On Magical Thinking And Investing*

February 28, 2012

Returning to the beginning of this talk, there is yet a fourth explanation for why more investors aren’t passive. The authors of the wonderful book “Mistakes Were Made (But Not By Me),” social psychologists Carol Tavris and Elliot Aronson provide us with this reason: “Most people, when directly confronted with proof that they are wrong, do not change their point of view or course of action but justify it even more tenaciously. Politicians, of course, offer the most visible, and often tragic, examples of this practice . . . We stay in an unhappy relationship or merely one that is going nowhere because, after all, we invested so much time in making it work.

Tavris and Aronson explain: “Self-justification has costs and benefits. By itself, it’s not necessarily a bad thing. It lets us sleep at night. Without it, we would prolong the awful pangs of embarrassment. We would torture ourselves with regret over the road not taken or over how badly we navigated the road we did take. We would agonize in the aftermath of almost every decision . . . Yet mindless self-justification, like quicksand, can draw us deeper into disaster. It blocks our ability to even see our errors, let alone correct them. It distorts reality, keeping us from getting all the information we need and assessing issues clearly.”

Investors, relying on the past performance of active managers, and rankings like Morningstar’s ratings, hire managers, then eventually fire most of them and repeat the process. They do so without ever asking: “What am I doing differently in the selection process so I don’t repeat the mistake I made last time?” In a triumph of self-justification, they end up doing what Einstein said was the definition of insanity—doing the same thing over again and expecting a different outcome.

Why Do The Experts Get It Wrong?
I would like to move on now to discussing why experts keep failing us, why they keep getting it wrong. As you know, many investors have seen their portfolios devastated despite having followed the advice of experts. They are left to wonder, “What went wrong?” The answer is that the strategy of following the advice of “future tellers” disguised as experts is the wrong strategy. As investment legend Warren Buffett put it: “A prediction about the direction of the stock market tells you nothing about where stocks are headed, but a whole lot about the person doing the predicting.”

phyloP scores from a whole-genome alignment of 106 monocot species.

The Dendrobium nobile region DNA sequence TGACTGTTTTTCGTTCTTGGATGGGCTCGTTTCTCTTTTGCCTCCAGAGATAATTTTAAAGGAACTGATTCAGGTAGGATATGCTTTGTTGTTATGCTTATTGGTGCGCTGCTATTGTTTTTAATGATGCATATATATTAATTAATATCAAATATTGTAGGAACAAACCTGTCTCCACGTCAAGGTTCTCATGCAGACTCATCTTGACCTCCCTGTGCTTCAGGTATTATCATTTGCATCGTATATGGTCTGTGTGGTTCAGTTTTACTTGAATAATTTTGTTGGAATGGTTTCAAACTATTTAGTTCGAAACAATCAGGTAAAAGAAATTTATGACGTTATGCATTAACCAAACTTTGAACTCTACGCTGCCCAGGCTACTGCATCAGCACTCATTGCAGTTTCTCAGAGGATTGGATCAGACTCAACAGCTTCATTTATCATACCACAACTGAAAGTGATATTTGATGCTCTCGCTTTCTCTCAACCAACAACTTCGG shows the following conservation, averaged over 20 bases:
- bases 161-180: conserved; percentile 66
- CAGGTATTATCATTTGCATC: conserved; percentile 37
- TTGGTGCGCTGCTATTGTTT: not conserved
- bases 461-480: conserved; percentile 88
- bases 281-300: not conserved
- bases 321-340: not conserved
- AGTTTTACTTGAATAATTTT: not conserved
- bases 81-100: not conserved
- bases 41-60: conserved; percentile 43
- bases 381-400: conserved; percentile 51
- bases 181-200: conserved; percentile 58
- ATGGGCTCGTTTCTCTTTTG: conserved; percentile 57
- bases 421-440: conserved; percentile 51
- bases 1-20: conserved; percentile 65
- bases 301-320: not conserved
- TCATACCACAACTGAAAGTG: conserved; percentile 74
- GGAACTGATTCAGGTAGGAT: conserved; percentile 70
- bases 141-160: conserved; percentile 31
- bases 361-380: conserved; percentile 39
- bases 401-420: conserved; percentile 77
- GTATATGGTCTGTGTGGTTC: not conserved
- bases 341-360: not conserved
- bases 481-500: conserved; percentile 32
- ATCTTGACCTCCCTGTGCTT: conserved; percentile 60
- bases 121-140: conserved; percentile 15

David Freedman, in his book, “Wrong,” shows that experts are often the reason we get into big messes, whether the field is medicine, investing, science, psychology, raising children, dieting or business management. With often frightening examples, he exposes the biases and career pressures that often dangerously influence the ways in which experts arrive at their advice. He explains: “Most of us think of scientists as being devoted to uncovering truths, not pumping their career prospects. Less formal experts . . . don’t enjoy that sort of halo.”

Freedman notes that a wide range of economists and even mathematicians, as well as many nonscientist financial experts, have been demonstrating quite clearly for about a century that no matter what technique you use to pick stocks, you’re not likely to beat the market; that “many of us still put our faith in, not to mention bet our life savings based on, the advice of, say, a screaming, bouncing, bell-ringing television personality who claims to have special insight into the movements of stocks, is, I think, a sharp illustration of how some experts can ride straight-out irrationality to great personal success.”

Freedman goes on to add: “The simple fact is that most informal experts can spew out conclusions without much fear of being intercepted by wiser or more careful parties. Who’s filtering the recommendations of investment gurus? . . . in the short run, most informal experts can get away with quite a bit, and do all the time.”


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